May 19, 2010

Changeovers and art

My friend Mike Thelen fielded a question recently that he agreed to share on Lean Reflections, so here it is...

Q:  I have conducted two changeover events in the last month and in both cases, we were able to pull out the obvious waste but in the internal change, the tasks that the operators went through were highly technical and required lots of adjustments (Art). I know we teach to 'remove as much adjustment as possible' but I am stuck! We are setting a thread rolling machine to make high precision screws for aerospace. Tolerances are very close. One of the operators suggested that the way to improve the set-up was to get a new machine! Thoughts

A.  I, too, have been working with Lean - for about 9 years now. Currently, I'm in a machining setting using similar equipment (thread rollers, thread grinders, lathes, mills, etc). Even with tolerances of +.005/-.000, it is a challenge. Inspection becomes critical and, although a true waste, is very hard to eliminate.

Why? Simply because if operation "A" has that tolerance, and the machine naturally drifts in the tolerance due to variations in material (not just piece to piece, but within the piece being machined itself - thus causing inconsistent tool/insert wear daily), it makes operation "B" (thread rolling or grinding) EXTREMELY difficult to set up without 1st piece and in-process inspection. Since the variation is inherent to the product and the processes, and the whole is run as a jobshop with different specifications and sizes running continuously through a machine, with different operators on each shift, as well as parts from different machines funneling through a single machine, you are left with testing/inspection as a standard part of your process. Would a new machine help? Maybe. Ours tend to be old, bought used, and run into the ground without a good TPM process. But, how would buying a new machine help when those practices aren't corrected?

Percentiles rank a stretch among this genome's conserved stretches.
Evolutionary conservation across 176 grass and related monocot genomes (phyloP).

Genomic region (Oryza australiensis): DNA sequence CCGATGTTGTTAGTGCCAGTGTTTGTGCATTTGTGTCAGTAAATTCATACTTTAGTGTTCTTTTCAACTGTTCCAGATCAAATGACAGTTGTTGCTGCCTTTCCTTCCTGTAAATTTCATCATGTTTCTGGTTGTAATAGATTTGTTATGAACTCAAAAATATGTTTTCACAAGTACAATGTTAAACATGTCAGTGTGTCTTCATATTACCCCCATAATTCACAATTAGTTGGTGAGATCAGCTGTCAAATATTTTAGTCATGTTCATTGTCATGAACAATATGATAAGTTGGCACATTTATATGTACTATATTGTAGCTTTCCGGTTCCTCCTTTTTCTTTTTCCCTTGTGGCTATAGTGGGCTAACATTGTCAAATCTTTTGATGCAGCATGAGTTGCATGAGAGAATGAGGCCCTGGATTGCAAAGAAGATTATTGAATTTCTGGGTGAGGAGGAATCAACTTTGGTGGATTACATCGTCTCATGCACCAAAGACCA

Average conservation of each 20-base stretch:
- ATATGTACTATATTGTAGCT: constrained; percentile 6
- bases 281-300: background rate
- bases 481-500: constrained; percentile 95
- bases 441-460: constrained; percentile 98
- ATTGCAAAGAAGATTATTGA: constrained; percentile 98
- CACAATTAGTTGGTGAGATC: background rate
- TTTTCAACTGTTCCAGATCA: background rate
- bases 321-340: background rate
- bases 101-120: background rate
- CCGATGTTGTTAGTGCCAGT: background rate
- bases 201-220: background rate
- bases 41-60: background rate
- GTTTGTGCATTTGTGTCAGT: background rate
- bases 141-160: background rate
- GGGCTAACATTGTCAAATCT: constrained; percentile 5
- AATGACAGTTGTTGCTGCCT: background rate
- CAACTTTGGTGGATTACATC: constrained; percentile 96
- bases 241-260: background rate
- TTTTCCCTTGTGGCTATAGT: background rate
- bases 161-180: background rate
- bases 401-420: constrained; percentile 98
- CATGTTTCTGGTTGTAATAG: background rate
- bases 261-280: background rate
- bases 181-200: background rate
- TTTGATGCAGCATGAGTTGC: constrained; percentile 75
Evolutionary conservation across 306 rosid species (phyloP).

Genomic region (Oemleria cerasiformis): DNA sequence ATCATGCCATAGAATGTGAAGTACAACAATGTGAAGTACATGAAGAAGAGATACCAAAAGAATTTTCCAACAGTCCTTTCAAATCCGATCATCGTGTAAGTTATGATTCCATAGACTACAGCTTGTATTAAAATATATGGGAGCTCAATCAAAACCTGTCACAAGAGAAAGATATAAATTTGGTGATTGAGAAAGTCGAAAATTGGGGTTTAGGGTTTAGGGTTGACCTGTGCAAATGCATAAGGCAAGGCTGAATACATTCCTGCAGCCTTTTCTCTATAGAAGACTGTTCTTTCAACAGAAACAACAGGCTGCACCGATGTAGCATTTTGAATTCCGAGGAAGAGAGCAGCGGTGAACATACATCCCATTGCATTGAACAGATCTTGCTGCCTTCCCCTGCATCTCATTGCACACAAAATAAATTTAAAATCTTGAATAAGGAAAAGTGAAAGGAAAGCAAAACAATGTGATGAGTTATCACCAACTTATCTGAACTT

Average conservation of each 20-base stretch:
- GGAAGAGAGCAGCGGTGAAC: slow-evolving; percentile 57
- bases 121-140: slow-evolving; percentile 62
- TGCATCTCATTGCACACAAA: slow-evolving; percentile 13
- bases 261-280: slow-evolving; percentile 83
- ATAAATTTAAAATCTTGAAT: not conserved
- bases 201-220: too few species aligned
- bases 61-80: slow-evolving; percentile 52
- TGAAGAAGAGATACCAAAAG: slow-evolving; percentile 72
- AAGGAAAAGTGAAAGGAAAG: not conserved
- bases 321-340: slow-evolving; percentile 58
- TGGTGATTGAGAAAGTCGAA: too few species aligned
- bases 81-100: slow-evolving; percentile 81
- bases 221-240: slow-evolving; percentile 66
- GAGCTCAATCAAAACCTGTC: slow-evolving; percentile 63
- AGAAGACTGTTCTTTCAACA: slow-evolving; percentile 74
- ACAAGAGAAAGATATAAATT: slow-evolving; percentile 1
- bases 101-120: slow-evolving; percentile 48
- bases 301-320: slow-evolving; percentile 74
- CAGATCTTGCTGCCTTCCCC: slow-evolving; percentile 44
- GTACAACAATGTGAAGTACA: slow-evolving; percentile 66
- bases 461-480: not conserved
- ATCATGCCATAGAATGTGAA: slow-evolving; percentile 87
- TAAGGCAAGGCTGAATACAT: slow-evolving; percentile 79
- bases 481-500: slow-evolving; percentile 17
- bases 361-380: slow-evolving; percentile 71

I suggest - start by simplifying the inspection. Create standard work on the process of setup and inspection. Strive to build inspection processes that ALL operators can do within a timeframe (I guarantee one operator is very good and very quick, while some aren't good or quick!) You can make some reasonable setup reduction gains in the inspection process here.

Then build a strong TPM program. Why buy new machines when the operators and maintenance staff are just going to run them into the ground. This will also require educating the scheduling folks on the importance of routine maintenance.

Have the design folks work on the BEST specification (+anything / -0 is a STUPID design spec).

RETRAIN ALL operators to work toward the exact, not allowing +/- to get out of control - yes a little SPC. Again, I guarantee some work to hold the bottom of the tolerance, some work to the top.

Most importantly - remember this is NOT an overnight fix - no matter what your plant manager or GM thinks. EVEN WITH FULL SUPPORT - financially and culturally this will likely take years to complete. I've never worked in a facility that had full support both financially and culturally. When machines and processes are beaten down, $200.00 can't fix them...


Joe said...

Excellent post, Karen, it speaks directly to an issue I'm dealing with even this afternoon!!

Unknown said...

Glad it hit at the right time!

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